- A year ago, Korean War-era veteran William McDuffie was surprised when the V.A. Medical Center in Atlanta told him he was going to be fitted with dentures. Most military veterans know that with some exceptions the V.A. medical system does not offer dental services unless the patient is 100 percent disabled.. However, recent talk of changing that policy has left some confused. McDuffie just wishes someone at the V.A. knew that rule before starting -- and then stopping -- on him.
The season has turned and your furnace has turned on. It’s time to reverse the direction of your ceiling fan! Yeah – your ceiling fan is capable of going both ways, and the direction (and speed) of your blades are critical to your experience. In the summer, you want that baby hummin’…you want it to create a windchill effect, so counterclockwise at high speed is the way to go.
I was looking for a recipe to use up some extra marshmallows I had this week. I found this gem, that was easy and tasty! Put the butter and chocolate in a microwave safe bowl and melt until smooth. Stir in the corn syrup. Set aside 1 cup of the chocolate mixture. Put the graham crackers in a resealable bag and crush them into small pieces. Mix the graham crackers with the chocolate, then stir in the marshmallows.
1997. Last time this town blew up a perfectly good stadium (although Turner Field didn't cost taxpayers so I guess call that a win.) That's my daughter, clearly worried that from this moment on our team wouldn't win another WS championship. How are kids so smart? @TalkingChophttps://t.co/cFwErggJQc
Muck Rack makes it simple to find people, tweets, or articles that mention any name, keyword, company, hashtag etc. We've compiled this guide to help you make the most of your search.
Selecting a term
Start searching tweets, articles from media outlets, articles mentioned in tweets, journalists'
names, titles and bios with some suggested searches:
Companies or Topics (e.g. iPhone, Microsoft)
Phrases (e.g. "cloud computing") — use quotes to keep the terms together
Twitter handles (e.g. @username) — returns those who have mentioned or replied to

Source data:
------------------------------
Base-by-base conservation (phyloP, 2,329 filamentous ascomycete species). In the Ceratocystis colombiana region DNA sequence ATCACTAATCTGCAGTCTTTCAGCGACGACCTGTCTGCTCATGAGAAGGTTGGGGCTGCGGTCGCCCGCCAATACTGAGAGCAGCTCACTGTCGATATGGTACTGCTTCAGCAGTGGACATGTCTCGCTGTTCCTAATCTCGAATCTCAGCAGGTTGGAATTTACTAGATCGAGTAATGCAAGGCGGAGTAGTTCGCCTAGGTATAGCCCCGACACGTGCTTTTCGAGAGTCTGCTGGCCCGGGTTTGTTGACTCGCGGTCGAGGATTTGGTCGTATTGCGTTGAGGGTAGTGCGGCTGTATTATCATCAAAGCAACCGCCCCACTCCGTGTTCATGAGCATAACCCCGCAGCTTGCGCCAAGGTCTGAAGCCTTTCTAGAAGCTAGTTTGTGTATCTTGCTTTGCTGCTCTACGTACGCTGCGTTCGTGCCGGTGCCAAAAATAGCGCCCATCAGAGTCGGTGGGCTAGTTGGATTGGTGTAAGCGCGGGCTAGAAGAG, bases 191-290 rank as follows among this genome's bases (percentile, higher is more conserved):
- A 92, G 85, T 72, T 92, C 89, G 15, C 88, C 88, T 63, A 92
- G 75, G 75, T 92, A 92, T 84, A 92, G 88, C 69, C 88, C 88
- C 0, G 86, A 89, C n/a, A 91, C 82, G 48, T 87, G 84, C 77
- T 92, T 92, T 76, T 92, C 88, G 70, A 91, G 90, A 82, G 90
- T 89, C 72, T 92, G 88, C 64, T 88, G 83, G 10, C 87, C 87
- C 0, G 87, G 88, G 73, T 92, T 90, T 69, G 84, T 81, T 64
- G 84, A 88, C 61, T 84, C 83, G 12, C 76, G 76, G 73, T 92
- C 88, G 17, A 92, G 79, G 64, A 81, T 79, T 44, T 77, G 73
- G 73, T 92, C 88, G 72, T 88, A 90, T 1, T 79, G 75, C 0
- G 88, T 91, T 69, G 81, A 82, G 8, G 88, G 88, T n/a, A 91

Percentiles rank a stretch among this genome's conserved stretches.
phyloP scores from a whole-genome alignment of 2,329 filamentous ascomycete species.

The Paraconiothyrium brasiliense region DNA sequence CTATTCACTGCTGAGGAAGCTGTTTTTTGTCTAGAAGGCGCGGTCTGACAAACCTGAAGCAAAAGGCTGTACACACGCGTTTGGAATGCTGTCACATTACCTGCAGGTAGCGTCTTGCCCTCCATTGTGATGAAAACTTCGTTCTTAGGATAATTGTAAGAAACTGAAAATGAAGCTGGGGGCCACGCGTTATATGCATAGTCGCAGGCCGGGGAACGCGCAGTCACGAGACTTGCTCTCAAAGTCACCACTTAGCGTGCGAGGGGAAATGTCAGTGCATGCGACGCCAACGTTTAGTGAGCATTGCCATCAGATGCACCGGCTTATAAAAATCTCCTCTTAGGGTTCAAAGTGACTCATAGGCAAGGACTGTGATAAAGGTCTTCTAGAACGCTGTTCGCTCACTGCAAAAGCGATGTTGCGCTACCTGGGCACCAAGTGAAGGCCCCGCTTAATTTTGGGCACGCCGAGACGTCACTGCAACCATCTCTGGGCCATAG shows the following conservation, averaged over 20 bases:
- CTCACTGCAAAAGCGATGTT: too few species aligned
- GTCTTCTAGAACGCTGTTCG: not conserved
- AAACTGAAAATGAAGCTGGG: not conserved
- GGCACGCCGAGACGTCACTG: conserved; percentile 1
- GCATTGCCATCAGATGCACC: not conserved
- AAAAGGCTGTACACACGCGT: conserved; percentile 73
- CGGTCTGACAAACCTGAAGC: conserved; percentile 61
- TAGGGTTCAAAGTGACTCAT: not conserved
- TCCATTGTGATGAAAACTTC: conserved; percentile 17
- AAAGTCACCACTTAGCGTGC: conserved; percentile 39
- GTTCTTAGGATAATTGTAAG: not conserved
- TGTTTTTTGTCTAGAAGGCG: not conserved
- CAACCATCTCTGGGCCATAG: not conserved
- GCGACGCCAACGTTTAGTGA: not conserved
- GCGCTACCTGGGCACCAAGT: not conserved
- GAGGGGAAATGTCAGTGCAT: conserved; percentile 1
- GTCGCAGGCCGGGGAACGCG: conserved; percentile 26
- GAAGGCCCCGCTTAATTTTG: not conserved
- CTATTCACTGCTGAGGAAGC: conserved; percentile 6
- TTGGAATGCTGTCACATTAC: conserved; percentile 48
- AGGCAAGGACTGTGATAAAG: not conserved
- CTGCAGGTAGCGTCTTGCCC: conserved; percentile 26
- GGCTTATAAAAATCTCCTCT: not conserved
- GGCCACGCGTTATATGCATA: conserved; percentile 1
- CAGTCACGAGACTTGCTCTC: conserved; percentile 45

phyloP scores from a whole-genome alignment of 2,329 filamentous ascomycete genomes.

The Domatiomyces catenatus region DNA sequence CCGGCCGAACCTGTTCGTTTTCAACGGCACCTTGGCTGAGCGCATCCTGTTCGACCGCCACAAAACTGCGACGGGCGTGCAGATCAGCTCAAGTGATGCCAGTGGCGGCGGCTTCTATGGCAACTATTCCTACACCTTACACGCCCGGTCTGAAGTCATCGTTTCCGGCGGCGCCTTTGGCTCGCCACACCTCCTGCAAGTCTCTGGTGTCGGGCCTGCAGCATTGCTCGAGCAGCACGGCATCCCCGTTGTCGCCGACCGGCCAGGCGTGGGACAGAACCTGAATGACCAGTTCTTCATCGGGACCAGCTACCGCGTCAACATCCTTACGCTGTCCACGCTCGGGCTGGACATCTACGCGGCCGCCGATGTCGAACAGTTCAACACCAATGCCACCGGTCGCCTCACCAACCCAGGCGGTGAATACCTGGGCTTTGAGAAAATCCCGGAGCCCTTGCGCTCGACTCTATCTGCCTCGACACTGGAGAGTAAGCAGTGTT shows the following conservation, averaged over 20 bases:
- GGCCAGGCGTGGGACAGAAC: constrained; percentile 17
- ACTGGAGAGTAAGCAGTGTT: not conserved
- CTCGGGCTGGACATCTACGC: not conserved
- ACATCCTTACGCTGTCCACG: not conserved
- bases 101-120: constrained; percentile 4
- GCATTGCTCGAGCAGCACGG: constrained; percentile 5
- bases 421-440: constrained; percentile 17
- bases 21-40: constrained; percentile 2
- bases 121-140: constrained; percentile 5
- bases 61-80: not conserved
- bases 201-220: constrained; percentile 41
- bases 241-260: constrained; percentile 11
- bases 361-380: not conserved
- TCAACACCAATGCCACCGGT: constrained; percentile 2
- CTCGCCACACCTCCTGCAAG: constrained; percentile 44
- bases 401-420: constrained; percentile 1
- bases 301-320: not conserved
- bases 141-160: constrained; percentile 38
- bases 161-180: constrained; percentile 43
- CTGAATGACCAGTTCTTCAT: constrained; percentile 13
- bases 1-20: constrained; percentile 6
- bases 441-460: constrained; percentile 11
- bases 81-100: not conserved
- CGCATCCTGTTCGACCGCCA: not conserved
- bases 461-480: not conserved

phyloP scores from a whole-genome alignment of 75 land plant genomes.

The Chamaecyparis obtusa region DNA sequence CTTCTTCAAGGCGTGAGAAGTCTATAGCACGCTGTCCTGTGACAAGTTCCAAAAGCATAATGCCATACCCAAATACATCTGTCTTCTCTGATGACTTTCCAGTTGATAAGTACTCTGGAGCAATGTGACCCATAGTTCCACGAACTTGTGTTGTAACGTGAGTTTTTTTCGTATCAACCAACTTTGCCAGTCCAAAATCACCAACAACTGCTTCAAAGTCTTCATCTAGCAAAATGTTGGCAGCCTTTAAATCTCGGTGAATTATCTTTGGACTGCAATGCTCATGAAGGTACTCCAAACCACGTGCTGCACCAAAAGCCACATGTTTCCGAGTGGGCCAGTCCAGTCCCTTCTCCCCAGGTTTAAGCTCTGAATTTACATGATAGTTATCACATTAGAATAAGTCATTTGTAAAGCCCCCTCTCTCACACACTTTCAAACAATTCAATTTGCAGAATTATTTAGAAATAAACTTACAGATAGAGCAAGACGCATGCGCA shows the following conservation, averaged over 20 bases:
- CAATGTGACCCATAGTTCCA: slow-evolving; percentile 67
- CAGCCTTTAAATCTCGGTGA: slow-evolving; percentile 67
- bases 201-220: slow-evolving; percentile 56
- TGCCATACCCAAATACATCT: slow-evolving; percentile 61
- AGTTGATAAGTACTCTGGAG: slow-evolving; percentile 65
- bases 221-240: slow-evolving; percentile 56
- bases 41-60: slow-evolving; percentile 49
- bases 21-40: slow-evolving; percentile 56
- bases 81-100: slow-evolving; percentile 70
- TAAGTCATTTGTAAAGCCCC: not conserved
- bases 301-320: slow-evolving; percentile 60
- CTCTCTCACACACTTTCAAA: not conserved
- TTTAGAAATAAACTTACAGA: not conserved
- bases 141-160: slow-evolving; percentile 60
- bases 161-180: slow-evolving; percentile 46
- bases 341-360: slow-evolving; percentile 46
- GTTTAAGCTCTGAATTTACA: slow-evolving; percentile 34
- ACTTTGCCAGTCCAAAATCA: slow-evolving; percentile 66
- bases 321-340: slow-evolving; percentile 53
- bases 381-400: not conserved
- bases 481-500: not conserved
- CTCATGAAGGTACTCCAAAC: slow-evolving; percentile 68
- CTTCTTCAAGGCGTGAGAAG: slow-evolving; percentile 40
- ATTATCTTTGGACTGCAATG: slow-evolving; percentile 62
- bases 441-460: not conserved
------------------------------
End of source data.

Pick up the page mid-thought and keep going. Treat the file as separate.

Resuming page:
Names (e.g. "David Pogue")
Hashtags (e.g. #sxsw, #london2012)
Bio details (e.g. vegan, Olympics, father)
Muck Rack's Advanced Search allows for many boolean operators.
Find results that mention multiple specified terms, use AND or
+. For example, ensure each result contains both Elon Musk and Mark Zuckerberg by
searching Musk AND Zuckerberg or Musk + Zuckerberg.
Use the operators OR or , to broaden your search when you'd like either of
multiple terms to appear in results. (This is the default behavior of our search when no operators
are used). For example, results will contain either cake or cookie by searching cake OR cookie or cake,cookie
Use NOT or - to subtract results from your search. For
example, searching Disney will yield results about the Walt Disney Company as well as Walt Disney
World Resort. To exclude mentions of Disney World, search for Disney -World or Disney
When using one of these operators with a phrase, enclose it in quotation marks. For example, you can
find results about smartphones excluding Apple's iPhone 4S by searching smartphone -"iPhone
Exact case matching or punctuation
If you're searching for a brand name or keyword that relies on specific punctuation marks or capitalization, you can
find results that match your exact query by adding matchcase: before the keyword you're searching for, like matchcase:E*TRADE .
Use parentheses to separate multiple
boolean phrases. For example, to find journalists talking about having fun in Disney World or
Disneyland, search for ("disney world" OR disneyland) AND fun.
An asterisk can be used to search for any variation of a root word truncated by the asterisk. For example, searching for admin* will return results for administrator, administration, administer, administered, etc.
A near operator is an AND operator where you can control the distance between the words. You can vary the distance the near operation uses by adding a forward slash and number (between 0-99) such as strawberries NEAR/10 "whipped cream", which means the strawberries must exist within 10 words of "whipped cream".